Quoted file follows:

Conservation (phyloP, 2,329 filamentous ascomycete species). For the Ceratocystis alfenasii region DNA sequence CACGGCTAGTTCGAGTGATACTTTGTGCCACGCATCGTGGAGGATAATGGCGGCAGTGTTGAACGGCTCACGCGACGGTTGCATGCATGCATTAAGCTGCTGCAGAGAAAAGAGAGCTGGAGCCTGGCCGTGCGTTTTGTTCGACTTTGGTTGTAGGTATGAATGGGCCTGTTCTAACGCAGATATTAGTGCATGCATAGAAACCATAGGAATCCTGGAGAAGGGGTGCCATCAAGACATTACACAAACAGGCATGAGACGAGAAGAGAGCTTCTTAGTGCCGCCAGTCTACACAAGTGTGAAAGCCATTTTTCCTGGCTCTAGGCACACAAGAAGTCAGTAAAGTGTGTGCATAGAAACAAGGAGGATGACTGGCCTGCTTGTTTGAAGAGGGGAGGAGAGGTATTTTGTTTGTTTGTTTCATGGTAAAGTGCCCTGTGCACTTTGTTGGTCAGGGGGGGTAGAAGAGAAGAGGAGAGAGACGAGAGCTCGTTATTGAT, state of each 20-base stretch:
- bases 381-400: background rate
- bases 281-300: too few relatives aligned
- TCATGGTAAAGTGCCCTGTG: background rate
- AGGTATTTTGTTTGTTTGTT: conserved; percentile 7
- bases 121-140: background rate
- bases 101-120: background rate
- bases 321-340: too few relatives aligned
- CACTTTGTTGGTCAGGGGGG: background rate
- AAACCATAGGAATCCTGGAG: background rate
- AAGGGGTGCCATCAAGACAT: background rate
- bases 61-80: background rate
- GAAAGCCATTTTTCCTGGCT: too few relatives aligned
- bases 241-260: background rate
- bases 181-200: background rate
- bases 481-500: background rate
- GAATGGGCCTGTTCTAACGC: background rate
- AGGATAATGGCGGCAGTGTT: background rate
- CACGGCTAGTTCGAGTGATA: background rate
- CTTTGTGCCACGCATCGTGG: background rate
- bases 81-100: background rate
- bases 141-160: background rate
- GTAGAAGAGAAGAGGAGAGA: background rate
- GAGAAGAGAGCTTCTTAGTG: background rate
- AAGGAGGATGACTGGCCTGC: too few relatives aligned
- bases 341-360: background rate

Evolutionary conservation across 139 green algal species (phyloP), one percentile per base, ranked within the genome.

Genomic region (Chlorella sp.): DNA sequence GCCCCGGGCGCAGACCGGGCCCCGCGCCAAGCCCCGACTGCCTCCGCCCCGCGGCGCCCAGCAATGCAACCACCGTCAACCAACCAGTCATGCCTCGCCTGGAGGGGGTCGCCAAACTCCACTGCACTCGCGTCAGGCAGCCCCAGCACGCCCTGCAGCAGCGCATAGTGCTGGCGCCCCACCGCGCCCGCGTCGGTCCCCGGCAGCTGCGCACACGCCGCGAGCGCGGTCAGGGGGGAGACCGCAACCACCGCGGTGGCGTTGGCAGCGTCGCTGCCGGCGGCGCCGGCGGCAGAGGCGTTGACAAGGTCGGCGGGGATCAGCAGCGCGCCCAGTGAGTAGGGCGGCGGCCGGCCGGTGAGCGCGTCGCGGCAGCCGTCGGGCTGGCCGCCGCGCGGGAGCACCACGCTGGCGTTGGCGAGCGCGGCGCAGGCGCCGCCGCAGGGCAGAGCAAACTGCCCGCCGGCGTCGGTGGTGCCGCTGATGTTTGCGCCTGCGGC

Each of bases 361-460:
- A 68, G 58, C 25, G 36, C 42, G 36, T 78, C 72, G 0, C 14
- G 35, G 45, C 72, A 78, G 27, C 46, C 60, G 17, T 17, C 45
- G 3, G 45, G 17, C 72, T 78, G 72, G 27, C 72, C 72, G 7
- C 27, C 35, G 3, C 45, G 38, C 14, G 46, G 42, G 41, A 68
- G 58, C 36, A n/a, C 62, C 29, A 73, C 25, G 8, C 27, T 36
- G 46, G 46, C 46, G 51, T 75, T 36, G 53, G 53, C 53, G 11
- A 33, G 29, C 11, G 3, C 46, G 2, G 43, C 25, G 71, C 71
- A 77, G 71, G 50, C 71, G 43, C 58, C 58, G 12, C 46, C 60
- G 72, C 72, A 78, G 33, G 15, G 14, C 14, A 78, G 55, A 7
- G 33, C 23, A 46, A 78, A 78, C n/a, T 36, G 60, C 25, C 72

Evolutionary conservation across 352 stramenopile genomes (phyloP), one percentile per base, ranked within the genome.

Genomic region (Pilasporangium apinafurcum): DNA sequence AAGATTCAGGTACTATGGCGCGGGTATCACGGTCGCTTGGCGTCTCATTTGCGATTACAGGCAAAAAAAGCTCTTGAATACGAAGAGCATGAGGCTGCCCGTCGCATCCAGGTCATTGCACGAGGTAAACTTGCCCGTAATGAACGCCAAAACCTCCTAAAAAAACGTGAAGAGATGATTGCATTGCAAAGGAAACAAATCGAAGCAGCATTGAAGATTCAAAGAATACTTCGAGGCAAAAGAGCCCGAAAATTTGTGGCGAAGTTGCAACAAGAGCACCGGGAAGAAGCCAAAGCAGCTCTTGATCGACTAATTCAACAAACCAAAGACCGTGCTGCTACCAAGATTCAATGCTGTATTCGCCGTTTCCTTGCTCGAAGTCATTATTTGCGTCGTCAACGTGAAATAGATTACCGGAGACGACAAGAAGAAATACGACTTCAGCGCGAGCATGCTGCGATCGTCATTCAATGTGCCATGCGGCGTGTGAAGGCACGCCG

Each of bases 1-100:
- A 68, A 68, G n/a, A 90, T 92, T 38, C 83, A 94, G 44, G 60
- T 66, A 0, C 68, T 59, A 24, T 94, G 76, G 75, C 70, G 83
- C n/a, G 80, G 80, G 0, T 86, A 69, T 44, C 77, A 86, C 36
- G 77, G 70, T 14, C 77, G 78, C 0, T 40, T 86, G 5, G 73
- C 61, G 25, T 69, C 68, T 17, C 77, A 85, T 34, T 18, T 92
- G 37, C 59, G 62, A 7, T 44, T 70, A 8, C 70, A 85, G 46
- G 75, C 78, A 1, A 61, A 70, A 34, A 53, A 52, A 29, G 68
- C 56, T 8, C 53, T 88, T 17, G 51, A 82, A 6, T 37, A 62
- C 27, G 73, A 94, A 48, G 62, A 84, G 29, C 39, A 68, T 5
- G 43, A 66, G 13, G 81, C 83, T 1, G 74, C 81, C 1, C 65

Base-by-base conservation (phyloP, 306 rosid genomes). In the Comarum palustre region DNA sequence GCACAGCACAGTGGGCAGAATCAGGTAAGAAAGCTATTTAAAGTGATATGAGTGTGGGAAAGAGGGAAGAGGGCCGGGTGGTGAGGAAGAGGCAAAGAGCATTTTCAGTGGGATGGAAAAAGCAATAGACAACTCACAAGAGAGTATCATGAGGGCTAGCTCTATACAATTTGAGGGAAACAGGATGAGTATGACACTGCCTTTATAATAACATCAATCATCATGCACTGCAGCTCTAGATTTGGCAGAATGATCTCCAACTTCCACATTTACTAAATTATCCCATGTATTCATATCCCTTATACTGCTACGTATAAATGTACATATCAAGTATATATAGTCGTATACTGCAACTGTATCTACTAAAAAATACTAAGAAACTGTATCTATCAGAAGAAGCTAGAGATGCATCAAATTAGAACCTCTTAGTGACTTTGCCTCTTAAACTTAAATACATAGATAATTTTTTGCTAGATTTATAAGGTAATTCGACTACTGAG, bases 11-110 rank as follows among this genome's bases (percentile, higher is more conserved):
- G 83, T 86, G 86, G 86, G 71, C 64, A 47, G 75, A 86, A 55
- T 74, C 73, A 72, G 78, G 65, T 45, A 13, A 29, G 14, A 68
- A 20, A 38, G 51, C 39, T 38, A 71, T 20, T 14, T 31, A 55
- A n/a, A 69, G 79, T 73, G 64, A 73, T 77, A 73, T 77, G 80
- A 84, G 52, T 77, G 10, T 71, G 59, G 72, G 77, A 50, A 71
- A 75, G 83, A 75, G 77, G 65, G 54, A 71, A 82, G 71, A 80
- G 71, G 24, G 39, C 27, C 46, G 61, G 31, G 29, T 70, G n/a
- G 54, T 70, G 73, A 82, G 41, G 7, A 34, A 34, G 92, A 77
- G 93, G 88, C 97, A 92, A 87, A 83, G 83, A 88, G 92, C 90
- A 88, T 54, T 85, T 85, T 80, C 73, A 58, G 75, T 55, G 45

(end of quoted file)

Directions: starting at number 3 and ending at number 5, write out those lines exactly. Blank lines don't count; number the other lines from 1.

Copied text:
- bases 281-300: too few relatives aligned
- TCATGGTAAAGTGCCCTGTG: background rate
- AGGTATTTTGTTTGTTTGTT: conserved; percentile 7